BY BRIAN WILLIAMS
“Our morale is very high and we are convinced we will expel [Islamic State fighters] from Kobani,” a Kurdish Peshmerga commander told Agence France-Presse Nov. 4. One hundred fifty Pershmerga combatants with heavy artillery from Iraqi Kurdistan arrived several days earlier in the besieged Syrian town along the Turkish border, joining Kurdish People’s Protection Units (YPG) that have held off a major offensive by a far bigger and better armed Islamic State for more than 50 days.
The unfolding battle for Kobani illustrates the growing unity and confidence of the oppressed Kurdish people, separated for decades by the borders of Syria, Iraq, Turkey and Iran. Their military formations, which have increasingly worked together, are the only effective force in the war against Islamic State. Their resistance has given a boost to the Kurdish national struggle, as well as inspired working people and women throughout the region and beyond.
Meanwhile, the U.S. big-business media, which for weeks ran daily stories about Kobani’s imminent fall, has become more subdued in its coverage of the war in relation to the Kurds, particularly the role in Syria of the YPG, which is affiliated with the Kurdistan Workers Party (PKK) in Turkey. The PKK, which is on Washington’s list of terrorist organizations, fought a three-decade war for rights and autonomy against the Turkish government, a U.S. ally, until a cease-fire in 2013.
When the battle of Kobani began in mid-September, the Turkish government stationed tanks and troops along its border with the town to block Kurdish fighters and supplies from getting to Kobani, which was surrounded on all other sides by Islamic State. When the town didn’t fall after weeks of siege, Washington and Ankara allowed some minimal aid to get through. In addition to conducting airstrikes in the area, Washington carried out a one-time airdrop over Kobani of light weapons, ammunition and medical supplies from Iraqi Kurdistan Oct. 19. The Turkish government eventually allowed some 150 Peshmerga fighters to travel through Turkey to join the battle.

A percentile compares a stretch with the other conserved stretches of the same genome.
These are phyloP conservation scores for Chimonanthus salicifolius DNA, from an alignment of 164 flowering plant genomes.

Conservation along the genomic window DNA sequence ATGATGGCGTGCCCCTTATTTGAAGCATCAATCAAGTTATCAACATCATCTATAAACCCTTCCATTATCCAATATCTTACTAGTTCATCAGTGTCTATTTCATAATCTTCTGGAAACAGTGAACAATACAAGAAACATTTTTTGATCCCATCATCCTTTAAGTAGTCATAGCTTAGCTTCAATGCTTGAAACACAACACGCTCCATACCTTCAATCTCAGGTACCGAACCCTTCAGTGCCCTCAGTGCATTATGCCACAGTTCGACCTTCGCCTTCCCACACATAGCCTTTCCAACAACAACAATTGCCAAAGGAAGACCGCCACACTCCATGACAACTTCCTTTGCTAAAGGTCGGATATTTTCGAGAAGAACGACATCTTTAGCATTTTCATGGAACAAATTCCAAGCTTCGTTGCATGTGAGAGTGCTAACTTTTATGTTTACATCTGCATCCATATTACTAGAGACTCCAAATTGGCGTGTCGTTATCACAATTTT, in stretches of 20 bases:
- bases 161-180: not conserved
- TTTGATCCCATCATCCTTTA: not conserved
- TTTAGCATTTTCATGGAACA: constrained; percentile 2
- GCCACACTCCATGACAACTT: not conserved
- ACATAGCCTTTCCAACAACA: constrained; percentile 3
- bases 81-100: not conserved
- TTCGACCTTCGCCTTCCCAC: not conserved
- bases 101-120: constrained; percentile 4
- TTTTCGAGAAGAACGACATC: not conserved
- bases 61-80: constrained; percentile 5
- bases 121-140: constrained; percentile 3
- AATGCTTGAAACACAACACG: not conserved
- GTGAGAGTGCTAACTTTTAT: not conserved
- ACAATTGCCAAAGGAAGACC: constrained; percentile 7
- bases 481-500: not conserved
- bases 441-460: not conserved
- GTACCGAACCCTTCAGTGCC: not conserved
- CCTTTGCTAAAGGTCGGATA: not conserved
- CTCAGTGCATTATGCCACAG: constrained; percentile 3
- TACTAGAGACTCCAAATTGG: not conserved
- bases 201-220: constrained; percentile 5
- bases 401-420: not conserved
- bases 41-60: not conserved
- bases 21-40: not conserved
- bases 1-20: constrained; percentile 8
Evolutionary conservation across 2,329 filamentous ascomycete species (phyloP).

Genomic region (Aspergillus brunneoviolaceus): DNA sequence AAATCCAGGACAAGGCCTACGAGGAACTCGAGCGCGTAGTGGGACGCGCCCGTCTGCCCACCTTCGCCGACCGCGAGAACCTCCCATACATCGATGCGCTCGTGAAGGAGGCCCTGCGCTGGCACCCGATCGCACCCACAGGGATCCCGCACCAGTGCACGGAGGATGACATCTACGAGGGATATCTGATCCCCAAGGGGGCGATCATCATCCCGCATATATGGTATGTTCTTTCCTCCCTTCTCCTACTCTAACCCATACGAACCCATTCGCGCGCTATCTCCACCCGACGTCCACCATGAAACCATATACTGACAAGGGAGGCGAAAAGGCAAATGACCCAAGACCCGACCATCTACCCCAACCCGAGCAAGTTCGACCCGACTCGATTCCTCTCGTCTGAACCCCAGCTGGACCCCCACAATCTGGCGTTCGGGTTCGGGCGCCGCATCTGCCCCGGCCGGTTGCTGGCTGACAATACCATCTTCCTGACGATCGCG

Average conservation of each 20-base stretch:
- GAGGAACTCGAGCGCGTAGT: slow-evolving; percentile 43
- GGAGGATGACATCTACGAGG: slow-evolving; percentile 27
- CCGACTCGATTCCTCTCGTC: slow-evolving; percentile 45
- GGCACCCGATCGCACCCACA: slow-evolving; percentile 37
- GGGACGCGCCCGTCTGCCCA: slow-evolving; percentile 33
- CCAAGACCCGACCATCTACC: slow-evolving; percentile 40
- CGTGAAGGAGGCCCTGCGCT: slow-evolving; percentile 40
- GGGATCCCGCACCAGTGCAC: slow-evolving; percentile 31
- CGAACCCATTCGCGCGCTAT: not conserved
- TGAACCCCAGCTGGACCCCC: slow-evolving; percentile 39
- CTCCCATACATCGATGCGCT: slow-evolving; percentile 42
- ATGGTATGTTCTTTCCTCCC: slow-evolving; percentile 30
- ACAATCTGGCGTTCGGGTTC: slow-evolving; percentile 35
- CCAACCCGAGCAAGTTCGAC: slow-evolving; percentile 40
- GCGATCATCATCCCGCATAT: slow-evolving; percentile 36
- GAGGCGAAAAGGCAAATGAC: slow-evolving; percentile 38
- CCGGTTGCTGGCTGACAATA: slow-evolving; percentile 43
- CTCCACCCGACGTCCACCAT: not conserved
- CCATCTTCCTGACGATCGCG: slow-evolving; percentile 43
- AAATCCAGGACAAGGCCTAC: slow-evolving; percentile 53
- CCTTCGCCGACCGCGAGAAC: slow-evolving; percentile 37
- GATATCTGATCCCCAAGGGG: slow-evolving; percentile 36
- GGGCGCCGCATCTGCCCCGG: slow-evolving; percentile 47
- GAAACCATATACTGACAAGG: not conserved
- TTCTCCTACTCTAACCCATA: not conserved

On Nov. 1, a few days after Peshmerga forces began entering Kobani, rallies took place in hundreds of cities worldwide in solidarity with the Kurds’ fight to prevent Kobani from falling. Pro-Kurdish demonstrations in Turkey included an action of 20,000 in Diyarbakir; a protest in Istanbul; a rally of about 5,000 in the town of Tatvan in Bitlis province, with demonstrators shouting support for the YPG and jailed PKK leader Abdullah Ocalan; a march in Antep with chants condemning recent deaths of miners and other workers on the job; and actions in Van, Tekman, Varto, Mus and Malazgirt, reported kurdishquestion.com.
About 10,000 marched in Cologne, Germany. Solidarity actions took place in six cities in India and seven provinces of Afghanistan, where marchers “carried photos of the people of Kobane and YPJ women fighters” and demanded NATO forces leave the country, reported Kurdish news agency Firatnews.
Turkish Kurds welcome Peshmerga
The Peshmerga reinforcements received a warm welcome as they traveled through Turkey’s mostly Kurdish southeast. “Villagers set bonfires, let off fireworks and chanted by the side of the road as the convoy passed,” reported Reuters. Thousands rallied in support in the town of Suruc on the Turkish border by Kobani.
“All the Kurds are together. We want them to go and fight in Kobani and liberate it,” Issa Ahamd, an 18-year-old high school student, told Reuters. He is one of 200,000 Syrian Kurds who took refuge in Turkey since the Islamic State assault.
Some 50 members of the Free Syrian Army entered Kobani Oct. 29 to join YPG and a smaller number of FSA members already there to help defend the city. The FSA is a military coalition that came together following the Syrian government’s bloody crackdown on popular protests against the Bashar al-Assad dictatorship in 2011. The FSA was decimated in the civil war by pro-government forces and rival Islamist groups.
“The resistance shown by us, the Kurdish People’s Protection Units and the factions of the Free Syrian Army is a guarantee for defeating ISIS’s terrorism in the region,” said an Oct. 19 statement issued by the YPG General Command. “The result of this battle will shape the future of Syria and the democratic struggle for freedom and peace.”
According to the Iraqi Kurdistan Regional Government, the 150 Peshmerga were sent to Kobani to deliver heavy weaponry, but not take part in combat. But at a news conference in Kobani Nov. 1 YPG and Peshmerga leaders stressed the need to forge a “national army.”
“None of the parts of Kurdistan is different to us,” Liwa Ebdulqahir, general commander of the Peshmerga force in Kobani, told Firatnews. “Today it is our enemies that brought us together. We are ready to do whatever we can. We are ready to sacrifice our lives for Kobani. We, the Kurdish people are in unity and will remain in unity.”
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